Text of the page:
These thug Rappers could not go to any country where the traditional family is important and degrade the young native women the way that they do the women in this country. It just couldn’t happen in most cases. Why? Because the men in those other countries would not allow it. There would be an uproar.

Folks must also be prepared to be in this ideological war for the long haul (if they are serious about it). This will be a long war…. 10-20 years would not be a surprising timeframe. It will take at least a generation, maybe two to turn this thing around. Some folks are not going to be able to make it all the way through…. Folks are going to weaken and drop out. Folks will become detractors. Folks will sabotage. There will be internal problems. But the same thing happened during the Civil Rights movement…. remember all the internal fighting that Malcolm and Martin & others had to endure? By 1967-68 only the most courageous activists and organizers were openly supporting and marching with King. Some white preachers were more willing to stand with King in his last days than some Black folks. But the Black blogosphere and concerned activists must not allow these things to slow down progress…or to become barriers to progress.

I am not so sure that this war to restore our dignity… to reclaim Black Culture (which has been hijacked by thug culture), and to clean up Rap, and eradicate the Cancer of negative Rap culture, is winnable. In fact, I doubt that this war can even be won. Because the thug Rap culture has become so mainstream and its influence is so strong that I don’t see any countervailing force that can compete with it, at least not at the moment. We are in a battle for the hearts and minds of Black youth….and Rap culture definitely has the upper hand. But rather than keeping silent, I would like to at least say that I tried.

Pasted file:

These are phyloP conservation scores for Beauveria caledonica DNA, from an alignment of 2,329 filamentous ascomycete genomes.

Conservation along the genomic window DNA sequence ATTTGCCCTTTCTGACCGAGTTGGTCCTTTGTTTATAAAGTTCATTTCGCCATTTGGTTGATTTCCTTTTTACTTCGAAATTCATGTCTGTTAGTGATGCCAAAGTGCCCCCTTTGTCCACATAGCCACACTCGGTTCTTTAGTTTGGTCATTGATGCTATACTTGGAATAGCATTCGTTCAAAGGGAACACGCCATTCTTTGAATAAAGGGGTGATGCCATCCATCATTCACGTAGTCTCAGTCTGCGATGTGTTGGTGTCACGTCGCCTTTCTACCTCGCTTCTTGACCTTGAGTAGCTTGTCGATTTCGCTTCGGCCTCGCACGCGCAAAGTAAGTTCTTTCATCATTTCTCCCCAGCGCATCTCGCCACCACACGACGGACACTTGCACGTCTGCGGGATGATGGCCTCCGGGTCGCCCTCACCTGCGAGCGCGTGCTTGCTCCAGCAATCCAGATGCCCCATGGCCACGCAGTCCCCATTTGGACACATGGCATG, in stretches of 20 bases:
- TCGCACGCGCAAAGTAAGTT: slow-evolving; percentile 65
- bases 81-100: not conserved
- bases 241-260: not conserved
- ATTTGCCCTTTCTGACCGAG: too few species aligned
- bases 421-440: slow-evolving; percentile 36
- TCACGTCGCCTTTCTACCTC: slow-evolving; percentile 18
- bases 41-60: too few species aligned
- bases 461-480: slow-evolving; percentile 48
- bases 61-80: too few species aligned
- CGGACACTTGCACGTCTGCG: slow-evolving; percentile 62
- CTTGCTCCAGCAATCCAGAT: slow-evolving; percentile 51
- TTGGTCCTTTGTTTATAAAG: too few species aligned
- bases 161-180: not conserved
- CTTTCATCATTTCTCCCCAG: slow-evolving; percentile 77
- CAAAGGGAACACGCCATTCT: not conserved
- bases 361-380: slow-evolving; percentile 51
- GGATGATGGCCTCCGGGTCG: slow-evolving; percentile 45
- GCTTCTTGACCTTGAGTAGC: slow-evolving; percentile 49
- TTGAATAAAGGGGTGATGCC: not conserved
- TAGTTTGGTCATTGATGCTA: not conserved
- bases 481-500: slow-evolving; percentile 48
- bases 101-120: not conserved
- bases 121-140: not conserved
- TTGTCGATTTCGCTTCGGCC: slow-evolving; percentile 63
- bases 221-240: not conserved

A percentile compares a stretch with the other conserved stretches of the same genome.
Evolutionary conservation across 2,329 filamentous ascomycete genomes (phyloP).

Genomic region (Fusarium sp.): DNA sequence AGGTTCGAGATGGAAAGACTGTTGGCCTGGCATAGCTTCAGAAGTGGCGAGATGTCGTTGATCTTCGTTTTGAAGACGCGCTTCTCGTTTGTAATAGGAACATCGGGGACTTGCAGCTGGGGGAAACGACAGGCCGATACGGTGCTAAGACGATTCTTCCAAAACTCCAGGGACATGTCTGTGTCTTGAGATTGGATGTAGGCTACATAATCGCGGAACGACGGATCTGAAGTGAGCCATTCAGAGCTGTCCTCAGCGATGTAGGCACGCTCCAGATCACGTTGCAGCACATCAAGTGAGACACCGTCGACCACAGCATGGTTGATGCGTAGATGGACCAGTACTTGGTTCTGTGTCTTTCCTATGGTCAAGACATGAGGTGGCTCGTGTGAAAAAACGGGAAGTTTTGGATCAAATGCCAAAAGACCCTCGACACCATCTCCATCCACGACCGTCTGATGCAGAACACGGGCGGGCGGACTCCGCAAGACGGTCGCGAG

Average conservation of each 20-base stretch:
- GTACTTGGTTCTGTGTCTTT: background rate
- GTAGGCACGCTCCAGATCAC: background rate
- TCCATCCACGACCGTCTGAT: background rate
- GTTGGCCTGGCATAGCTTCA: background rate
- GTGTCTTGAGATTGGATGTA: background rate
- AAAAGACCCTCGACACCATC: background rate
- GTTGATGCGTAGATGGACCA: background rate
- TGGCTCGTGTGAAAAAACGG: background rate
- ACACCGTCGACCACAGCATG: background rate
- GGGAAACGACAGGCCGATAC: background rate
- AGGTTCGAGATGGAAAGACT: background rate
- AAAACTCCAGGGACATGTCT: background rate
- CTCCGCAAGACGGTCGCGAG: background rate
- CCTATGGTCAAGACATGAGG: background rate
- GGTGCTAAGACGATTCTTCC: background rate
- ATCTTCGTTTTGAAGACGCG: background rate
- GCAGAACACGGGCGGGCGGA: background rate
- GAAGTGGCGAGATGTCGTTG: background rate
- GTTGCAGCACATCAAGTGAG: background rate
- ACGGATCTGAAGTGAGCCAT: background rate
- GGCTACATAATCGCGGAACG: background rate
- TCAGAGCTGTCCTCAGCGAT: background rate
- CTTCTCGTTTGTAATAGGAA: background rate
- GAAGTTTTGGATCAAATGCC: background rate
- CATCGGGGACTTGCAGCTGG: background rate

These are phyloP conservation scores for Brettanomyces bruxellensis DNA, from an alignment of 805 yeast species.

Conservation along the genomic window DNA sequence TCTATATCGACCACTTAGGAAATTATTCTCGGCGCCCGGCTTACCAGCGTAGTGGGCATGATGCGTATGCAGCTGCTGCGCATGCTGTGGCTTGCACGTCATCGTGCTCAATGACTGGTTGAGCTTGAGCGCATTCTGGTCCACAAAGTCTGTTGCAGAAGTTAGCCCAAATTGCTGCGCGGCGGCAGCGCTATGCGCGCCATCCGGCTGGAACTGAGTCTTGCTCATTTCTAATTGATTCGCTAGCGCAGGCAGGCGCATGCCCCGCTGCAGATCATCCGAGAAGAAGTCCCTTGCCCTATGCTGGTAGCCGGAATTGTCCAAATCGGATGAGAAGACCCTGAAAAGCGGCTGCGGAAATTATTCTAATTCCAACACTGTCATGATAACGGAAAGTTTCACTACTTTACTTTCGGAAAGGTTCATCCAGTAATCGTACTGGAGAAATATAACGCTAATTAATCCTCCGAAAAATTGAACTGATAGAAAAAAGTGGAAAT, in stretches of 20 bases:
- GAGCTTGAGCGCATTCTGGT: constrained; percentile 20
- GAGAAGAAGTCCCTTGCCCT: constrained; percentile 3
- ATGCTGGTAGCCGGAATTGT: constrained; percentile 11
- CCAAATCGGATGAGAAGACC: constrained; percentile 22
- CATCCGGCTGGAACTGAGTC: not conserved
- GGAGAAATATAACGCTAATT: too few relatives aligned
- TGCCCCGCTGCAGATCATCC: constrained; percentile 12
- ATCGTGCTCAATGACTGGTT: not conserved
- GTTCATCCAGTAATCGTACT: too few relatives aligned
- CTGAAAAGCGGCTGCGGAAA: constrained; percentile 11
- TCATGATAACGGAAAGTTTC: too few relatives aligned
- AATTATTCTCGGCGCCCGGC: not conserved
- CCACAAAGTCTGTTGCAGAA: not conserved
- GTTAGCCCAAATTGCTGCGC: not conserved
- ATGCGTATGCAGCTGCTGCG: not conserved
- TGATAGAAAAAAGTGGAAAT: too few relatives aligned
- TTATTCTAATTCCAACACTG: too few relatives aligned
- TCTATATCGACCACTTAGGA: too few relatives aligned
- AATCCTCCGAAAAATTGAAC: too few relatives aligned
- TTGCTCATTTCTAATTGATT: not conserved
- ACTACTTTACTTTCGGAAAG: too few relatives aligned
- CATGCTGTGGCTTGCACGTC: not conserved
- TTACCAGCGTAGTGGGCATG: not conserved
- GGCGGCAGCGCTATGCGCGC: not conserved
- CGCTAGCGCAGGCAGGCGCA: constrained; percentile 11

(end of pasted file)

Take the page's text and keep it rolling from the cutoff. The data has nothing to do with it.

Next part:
This war will be harder to win than the Civil Rights Movement, post 1955. Let me repeat that... This war will be harder to win than the Civil Rights Movement, post 1955. I didn’t say it would be harder to "fight"… because the Civil Rights Movement was much harder to fight. But this war will be harder to win. Why? Because in the Civil Rights movement, the battle lines were clear… we knew who we were fighting…and Black folks had a common cause to unite for…and for the most part Blacks stayed united. HOWEVER, this battle that we are about to launch will be an internal war. One Black ideology against another. And the battle lines will be blurred. Your opposition could be sitting right next to you, and you often won’t even know it.